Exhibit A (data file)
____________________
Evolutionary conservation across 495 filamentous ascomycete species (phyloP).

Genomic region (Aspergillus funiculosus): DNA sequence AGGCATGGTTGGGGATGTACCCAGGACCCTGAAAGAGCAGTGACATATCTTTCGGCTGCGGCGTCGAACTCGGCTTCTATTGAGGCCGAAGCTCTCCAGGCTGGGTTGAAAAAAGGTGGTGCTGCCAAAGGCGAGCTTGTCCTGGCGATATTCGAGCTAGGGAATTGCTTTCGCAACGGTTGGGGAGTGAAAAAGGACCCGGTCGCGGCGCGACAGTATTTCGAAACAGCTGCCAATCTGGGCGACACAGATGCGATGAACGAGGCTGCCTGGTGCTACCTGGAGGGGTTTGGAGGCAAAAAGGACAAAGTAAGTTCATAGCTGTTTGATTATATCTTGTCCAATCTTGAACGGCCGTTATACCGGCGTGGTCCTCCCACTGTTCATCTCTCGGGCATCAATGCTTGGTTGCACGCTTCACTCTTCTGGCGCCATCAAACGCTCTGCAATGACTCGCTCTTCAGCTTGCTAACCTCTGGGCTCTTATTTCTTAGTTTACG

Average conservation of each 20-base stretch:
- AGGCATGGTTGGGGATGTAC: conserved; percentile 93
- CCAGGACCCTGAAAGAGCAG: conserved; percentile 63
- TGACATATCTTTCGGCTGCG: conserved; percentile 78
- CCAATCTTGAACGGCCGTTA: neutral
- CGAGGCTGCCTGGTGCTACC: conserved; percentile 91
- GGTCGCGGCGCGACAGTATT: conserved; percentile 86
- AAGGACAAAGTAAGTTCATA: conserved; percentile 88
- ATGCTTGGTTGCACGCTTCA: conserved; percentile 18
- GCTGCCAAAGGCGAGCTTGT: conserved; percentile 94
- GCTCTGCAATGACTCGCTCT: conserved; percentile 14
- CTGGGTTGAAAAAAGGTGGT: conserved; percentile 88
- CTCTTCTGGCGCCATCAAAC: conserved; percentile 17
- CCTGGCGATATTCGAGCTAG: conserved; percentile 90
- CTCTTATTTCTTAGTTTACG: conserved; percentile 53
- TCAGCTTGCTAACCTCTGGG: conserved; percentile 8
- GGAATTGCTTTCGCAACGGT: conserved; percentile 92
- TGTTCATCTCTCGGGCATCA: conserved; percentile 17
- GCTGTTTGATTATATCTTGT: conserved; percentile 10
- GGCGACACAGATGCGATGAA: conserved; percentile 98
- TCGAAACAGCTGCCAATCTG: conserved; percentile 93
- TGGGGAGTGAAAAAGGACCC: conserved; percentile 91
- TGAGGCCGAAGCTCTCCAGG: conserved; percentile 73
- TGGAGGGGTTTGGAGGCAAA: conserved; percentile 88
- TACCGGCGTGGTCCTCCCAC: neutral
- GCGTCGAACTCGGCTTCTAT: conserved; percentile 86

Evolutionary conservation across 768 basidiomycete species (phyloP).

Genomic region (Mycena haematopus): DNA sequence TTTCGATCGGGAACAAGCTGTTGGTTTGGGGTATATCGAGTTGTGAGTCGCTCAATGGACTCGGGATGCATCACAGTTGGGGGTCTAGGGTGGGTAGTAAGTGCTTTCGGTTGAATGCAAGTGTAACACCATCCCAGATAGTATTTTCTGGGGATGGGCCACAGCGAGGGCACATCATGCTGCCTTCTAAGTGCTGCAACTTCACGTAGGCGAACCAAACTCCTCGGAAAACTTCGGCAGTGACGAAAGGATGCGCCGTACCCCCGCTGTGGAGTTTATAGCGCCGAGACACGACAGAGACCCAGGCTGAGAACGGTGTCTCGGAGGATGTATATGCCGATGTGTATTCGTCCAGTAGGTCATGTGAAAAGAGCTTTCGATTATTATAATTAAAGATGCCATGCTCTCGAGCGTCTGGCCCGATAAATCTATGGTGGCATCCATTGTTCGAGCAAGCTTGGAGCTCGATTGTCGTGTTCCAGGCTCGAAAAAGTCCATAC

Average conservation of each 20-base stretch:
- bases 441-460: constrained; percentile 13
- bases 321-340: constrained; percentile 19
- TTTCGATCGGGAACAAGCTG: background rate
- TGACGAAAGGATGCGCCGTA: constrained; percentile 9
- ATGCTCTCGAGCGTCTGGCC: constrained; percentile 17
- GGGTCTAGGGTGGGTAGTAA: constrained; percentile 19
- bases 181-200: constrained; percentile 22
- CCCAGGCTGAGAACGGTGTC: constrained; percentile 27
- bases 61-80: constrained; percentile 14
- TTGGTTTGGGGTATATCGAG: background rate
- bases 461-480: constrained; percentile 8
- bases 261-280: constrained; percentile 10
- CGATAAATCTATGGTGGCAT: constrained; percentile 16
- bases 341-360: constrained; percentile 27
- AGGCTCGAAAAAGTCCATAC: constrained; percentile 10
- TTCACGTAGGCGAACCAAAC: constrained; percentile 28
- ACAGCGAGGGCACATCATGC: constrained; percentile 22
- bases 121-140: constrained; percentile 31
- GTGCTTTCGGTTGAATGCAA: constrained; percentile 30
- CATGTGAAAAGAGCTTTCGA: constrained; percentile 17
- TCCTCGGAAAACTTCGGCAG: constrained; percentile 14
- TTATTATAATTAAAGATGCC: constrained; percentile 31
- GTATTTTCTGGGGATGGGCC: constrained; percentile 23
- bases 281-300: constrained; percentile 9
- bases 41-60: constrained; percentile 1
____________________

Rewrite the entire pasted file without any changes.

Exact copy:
Evolutionary conservation across 495 filamentous ascomycete species (phyloP).

Genomic region (Aspergillus funiculosus): DNA sequence AGGCATGGTTGGGGATGTACCCAGGACCCTGAAAGAGCAGTGACATATCTTTCGGCTGCGGCGTCGAACTCGGCTTCTATTGAGGCCGAAGCTCTCCAGGCTGGGTTGAAAAAAGGTGGTGCTGCCAAAGGCGAGCTTGTCCTGGCGATATTCGAGCTAGGGAATTGCTTTCGCAACGGTTGGGGAGTGAAAAAGGACCCGGTCGCGGCGCGACAGTATTTCGAAACAGCTGCCAATCTGGGCGACACAGATGCGATGAACGAGGCTGCCTGGTGCTACCTGGAGGGGTTTGGAGGCAAAAAGGACAAAGTAAGTTCATAGCTGTTTGATTATATCTTGTCCAATCTTGAACGGCCGTTATACCGGCGTGGTCCTCCCACTGTTCATCTCTCGGGCATCAATGCTTGGTTGCACGCTTCACTCTTCTGGCGCCATCAAACGCTCTGCAATGACTCGCTCTTCAGCTTGCTAACCTCTGGGCTCTTATTTCTTAGTTTACG

Average conservation of each 20-base stretch:
- AGGCATGGTTGGGGATGTAC: conserved; percentile 93
- CCAGGACCCTGAAAGAGCAG: conserved; percentile 63
- TGACATATCTTTCGGCTGCG: conserved; percentile 78
- CCAATCTTGAACGGCCGTTA: neutral
- CGAGGCTGCCTGGTGCTACC: conserved; percentile 91
- GGTCGCGGCGCGACAGTATT: conserved; percentile 86
- AAGGACAAAGTAAGTTCATA: conserved; percentile 88
- ATGCTTGGTTGCACGCTTCA: conserved; percentile 18
- GCTGCCAAAGGCGAGCTTGT: conserved; percentile 94
- GCTCTGCAATGACTCGCTCT: conserved; percentile 14
- CTGGGTTGAAAAAAGGTGGT: conserved; percentile 88
- CTCTTCTGGCGCCATCAAAC: conserved; percentile 17
- CCTGGCGATATTCGAGCTAG: conserved; percentile 90
- CTCTTATTTCTTAGTTTACG: conserved; percentile 53
- TCAGCTTGCTAACCTCTGGG: conserved; percentile 8
- GGAATTGCTTTCGCAACGGT: conserved; percentile 92
- TGTTCATCTCTCGGGCATCA: conserved; percentile 17
- GCTGTTTGATTATATCTTGT: conserved; percentile 10
- GGCGACACAGATGCGATGAA: conserved; percentile 98
- TCGAAACAGCTGCCAATCTG: conserved; percentile 93
- TGGGGAGTGAAAAAGGACCC: conserved; percentile 91
- TGAGGCCGAAGCTCTCCAGG: conserved; percentile 73
- TGGAGGGGTTTGGAGGCAAA: conserved; percentile 88
- TACCGGCGTGGTCCTCCCAC: neutral
- GCGTCGAACTCGGCTTCTAT: conserved; percentile 86

Evolutionary conservation across 768 basidiomycete species (phyloP).

Genomic region (Mycena haematopus): DNA sequence TTTCGATCGGGAACAAGCTGTTGGTTTGGGGTATATCGAGTTGTGAGTCGCTCAATGGACTCGGGATGCATCACAGTTGGGGGTCTAGGGTGGGTAGTAAGTGCTTTCGGTTGAATGCAAGTGTAACACCATCCCAGATAGTATTTTCTGGGGATGGGCCACAGCGAGGGCACATCATGCTGCCTTCTAAGTGCTGCAACTTCACGTAGGCGAACCAAACTCCTCGGAAAACTTCGGCAGTGACGAAAGGATGCGCCGTACCCCCGCTGTGGAGTTTATAGCGCCGAGACACGACAGAGACCCAGGCTGAGAACGGTGTCTCGGAGGATGTATATGCCGATGTGTATTCGTCCAGTAGGTCATGTGAAAAGAGCTTTCGATTATTATAATTAAAGATGCCATGCTCTCGAGCGTCTGGCCCGATAAATCTATGGTGGCATCCATTGTTCGAGCAAGCTTGGAGCTCGATTGTCGTGTTCCAGGCTCGAAAAAGTCCATAC

Average conservation of each 20-base stretch:
- bases 441-460: constrained; percentile 13
- bases 321-340: constrained; percentile 19
- TTTCGATCGGGAACAAGCTG: background rate
- TGACGAAAGGATGCGCCGTA: constrained; percentile 9
- ATGCTCTCGAGCGTCTGGCC: constrained; percentile 17
- GGGTCTAGGGTGGGTAGTAA: constrained; percentile 19
- bases 181-200: constrained; percentile 22
- CCCAGGCTGAGAACGGTGTC: constrained; percentile 27
- bases 61-80: constrained; percentile 14
- TTGGTTTGGGGTATATCGAG: background rate
- bases 461-480: constrained; percentile 8
- bases 261-280: constrained; percentile 10
- CGATAAATCTATGGTGGCAT: constrained; percentile 16
- bases 341-360: constrained; percentile 27
- AGGCTCGAAAAAGTCCATAC: constrained; percentile 10
- TTCACGTAGGCGAACCAAAC: constrained; percentile 28
- ACAGCGAGGGCACATCATGC: constrained; percentile 22
- bases 121-140: constrained; percentile 31
- GTGCTTTCGGTTGAATGCAA: constrained; percentile 30
- CATGTGAAAAGAGCTTTCGA: constrained; percentile 17
- TCCTCGGAAAACTTCGGCAG: constrained; percentile 14
- TTATTATAATTAAAGATGCC: constrained; percentile 31
- GTATTTTCTGGGGATGGGCC: constrained; percentile 23
- bases 281-300: constrained; percentile 9
- bases 41-60: constrained; percentile 1